A hypothesis in the yeast example is how genes organize into groups to perform a specific concerted behavior. "However, these gene groupings are not permanent, but shift as the cell begins orchestrating its next step. These transitions correspond to significant 'regrouping' of genes, which is indicative of a change in cellular state," said Richard Helm, associate professor of biochemistry at Virginia Tech, and co-author. Tracking down these transitions in time-based experiments is difficult, especially with thousands of genes changing in levels simultaneously. "When confronted with datasets this large we tend to focus on our 'favorite' genes or processes, leading potentially to a biased viewpoint," said Helm.
"GOALIE blends techniques from mathematical optimization, computer science data mining, and computational biology," said Layne Watson, professor of computer science and mathematics at Virginia Tech, and co-author. "It automatically mines the data in an unsupervised manner, identifying temporal relationships between groups of genes in order to gain a more unbiased and holistic understanding of time-based cellular behavior."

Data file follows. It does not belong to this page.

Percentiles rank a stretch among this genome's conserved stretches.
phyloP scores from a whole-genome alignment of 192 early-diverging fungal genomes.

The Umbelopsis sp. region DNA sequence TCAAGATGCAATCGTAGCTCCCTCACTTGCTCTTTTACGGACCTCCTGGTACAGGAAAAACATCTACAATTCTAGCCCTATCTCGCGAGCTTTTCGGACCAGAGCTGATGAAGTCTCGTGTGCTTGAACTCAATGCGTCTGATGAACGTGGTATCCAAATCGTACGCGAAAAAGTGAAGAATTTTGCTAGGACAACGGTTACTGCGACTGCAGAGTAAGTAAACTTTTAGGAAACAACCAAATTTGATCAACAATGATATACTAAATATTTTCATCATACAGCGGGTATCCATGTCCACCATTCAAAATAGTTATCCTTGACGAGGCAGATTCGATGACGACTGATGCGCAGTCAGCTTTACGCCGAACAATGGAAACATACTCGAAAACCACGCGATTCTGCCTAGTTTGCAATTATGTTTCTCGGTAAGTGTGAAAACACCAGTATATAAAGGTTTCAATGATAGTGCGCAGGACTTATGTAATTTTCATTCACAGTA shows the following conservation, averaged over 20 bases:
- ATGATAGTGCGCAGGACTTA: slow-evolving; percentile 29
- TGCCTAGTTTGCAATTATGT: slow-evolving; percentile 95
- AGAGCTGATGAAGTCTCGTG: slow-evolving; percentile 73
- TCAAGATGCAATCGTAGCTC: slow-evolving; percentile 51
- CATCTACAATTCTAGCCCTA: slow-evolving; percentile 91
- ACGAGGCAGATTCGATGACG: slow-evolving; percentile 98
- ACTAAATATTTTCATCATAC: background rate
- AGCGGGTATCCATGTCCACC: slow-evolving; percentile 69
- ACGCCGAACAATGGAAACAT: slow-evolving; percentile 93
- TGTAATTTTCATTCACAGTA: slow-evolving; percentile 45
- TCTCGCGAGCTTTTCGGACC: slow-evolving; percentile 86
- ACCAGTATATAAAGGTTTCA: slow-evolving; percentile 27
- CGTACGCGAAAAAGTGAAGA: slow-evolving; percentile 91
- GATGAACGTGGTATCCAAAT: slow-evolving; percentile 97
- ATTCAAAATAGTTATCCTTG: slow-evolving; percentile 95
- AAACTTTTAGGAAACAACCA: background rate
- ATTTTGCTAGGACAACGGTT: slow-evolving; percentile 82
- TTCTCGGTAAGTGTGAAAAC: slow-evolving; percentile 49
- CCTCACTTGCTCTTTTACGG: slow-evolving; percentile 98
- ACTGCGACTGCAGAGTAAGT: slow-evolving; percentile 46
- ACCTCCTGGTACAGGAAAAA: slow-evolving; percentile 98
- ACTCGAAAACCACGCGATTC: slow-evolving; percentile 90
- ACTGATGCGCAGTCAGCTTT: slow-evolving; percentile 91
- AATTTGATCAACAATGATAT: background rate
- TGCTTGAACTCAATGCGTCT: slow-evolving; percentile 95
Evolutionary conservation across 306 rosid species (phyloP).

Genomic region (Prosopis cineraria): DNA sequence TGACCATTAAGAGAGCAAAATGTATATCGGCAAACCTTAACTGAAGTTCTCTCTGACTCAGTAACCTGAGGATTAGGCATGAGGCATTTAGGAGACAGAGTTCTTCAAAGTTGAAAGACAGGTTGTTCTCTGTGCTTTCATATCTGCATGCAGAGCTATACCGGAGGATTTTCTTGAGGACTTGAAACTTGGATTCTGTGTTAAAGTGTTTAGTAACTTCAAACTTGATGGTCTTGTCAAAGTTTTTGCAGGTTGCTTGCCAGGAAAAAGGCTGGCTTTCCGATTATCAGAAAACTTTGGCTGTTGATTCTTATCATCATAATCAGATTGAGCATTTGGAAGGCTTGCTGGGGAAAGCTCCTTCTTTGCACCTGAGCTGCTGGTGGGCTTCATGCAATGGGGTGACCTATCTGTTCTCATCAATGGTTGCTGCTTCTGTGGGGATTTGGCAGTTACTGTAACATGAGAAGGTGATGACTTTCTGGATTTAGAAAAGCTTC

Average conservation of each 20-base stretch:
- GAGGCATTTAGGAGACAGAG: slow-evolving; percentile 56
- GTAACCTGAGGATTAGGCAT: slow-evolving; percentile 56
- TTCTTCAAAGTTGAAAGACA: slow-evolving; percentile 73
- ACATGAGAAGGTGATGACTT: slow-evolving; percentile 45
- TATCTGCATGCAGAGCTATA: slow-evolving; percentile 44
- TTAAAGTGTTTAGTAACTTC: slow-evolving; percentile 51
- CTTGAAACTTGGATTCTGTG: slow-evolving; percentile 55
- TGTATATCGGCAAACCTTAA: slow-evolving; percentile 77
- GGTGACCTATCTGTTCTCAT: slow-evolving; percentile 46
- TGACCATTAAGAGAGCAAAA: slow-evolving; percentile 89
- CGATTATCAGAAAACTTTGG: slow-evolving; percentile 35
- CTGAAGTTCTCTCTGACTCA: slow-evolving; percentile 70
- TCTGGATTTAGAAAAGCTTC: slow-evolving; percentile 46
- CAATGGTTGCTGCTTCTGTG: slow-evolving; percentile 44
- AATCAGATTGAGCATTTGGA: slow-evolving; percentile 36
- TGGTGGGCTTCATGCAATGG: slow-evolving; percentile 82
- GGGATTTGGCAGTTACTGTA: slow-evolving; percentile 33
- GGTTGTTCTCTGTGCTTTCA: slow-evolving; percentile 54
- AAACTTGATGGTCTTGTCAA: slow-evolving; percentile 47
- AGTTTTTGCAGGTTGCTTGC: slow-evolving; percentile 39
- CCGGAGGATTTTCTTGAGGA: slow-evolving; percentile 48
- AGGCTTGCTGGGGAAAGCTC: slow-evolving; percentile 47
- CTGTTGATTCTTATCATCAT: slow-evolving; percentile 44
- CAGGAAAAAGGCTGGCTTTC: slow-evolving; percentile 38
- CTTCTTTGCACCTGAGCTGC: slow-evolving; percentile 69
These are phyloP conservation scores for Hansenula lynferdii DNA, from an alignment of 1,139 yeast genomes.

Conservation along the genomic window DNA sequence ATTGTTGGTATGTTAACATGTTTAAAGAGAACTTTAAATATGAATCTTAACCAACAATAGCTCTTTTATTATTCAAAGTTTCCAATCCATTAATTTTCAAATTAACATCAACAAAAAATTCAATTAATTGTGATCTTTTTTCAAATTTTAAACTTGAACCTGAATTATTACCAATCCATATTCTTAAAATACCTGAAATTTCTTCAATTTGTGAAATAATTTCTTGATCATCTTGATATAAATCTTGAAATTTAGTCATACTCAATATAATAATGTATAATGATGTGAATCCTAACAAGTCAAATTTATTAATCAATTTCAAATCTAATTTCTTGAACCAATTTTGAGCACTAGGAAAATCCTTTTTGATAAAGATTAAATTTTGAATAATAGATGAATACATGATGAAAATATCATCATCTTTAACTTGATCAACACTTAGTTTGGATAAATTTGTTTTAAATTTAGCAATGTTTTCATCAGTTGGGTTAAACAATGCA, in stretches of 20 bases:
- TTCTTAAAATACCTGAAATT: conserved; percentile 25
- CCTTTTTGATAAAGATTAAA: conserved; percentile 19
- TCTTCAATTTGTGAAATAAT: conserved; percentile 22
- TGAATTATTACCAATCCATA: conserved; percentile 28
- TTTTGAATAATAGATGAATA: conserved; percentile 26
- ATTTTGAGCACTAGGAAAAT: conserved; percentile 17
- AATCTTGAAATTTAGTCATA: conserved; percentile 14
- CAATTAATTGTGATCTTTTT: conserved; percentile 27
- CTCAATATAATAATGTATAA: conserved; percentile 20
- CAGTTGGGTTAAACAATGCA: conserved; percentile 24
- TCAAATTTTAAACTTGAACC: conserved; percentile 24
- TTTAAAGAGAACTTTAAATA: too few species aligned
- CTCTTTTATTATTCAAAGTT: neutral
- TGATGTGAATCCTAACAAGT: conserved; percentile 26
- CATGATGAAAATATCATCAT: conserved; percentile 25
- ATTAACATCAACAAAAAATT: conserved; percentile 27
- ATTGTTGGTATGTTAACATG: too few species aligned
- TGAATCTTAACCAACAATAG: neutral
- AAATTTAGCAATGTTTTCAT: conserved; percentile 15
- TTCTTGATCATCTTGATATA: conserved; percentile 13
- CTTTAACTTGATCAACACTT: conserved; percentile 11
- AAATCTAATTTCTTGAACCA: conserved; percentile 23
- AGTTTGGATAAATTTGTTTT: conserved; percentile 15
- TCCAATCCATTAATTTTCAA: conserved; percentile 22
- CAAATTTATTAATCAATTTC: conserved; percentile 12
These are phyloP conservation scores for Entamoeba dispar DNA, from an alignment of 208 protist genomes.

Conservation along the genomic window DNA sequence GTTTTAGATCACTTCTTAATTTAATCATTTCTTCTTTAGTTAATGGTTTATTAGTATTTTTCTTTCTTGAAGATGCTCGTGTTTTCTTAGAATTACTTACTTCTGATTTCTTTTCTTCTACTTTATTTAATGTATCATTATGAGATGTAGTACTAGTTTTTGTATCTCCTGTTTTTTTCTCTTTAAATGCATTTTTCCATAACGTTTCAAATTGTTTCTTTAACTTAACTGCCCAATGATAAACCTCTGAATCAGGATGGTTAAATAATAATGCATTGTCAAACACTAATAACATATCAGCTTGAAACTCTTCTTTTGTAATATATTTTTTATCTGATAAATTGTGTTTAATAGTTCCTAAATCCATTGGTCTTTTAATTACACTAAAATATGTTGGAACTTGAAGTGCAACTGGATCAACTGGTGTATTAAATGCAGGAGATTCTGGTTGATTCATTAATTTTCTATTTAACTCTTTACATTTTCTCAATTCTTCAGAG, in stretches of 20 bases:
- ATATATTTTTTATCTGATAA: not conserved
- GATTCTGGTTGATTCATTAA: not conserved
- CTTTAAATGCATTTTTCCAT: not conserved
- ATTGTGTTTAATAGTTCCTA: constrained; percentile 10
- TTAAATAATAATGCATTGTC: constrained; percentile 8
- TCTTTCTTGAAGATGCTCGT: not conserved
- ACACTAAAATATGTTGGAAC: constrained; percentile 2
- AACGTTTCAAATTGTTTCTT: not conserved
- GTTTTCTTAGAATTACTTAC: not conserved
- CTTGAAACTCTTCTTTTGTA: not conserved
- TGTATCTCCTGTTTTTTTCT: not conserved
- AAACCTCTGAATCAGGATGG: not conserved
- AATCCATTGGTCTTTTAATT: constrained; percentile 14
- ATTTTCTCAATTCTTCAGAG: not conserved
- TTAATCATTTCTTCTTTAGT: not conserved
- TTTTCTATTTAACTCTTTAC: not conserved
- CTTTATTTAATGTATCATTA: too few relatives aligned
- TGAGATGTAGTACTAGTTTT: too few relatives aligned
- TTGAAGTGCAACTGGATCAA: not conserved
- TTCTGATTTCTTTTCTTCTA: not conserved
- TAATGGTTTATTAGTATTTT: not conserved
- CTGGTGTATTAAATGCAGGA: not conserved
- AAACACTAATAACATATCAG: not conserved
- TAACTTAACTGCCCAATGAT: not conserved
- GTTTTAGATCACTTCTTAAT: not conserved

Specific strains of S. cerevisiae have been shown to have two robust biological cycles occurring simultaneously, namely the metabolic and cell division cycles. While the yeast cell division cycle has been well studied, its relationship to and coordination with metabolism are only now being worked out. GOALIE was able to recover the underlying tempo
|Contact: Susan Trulove|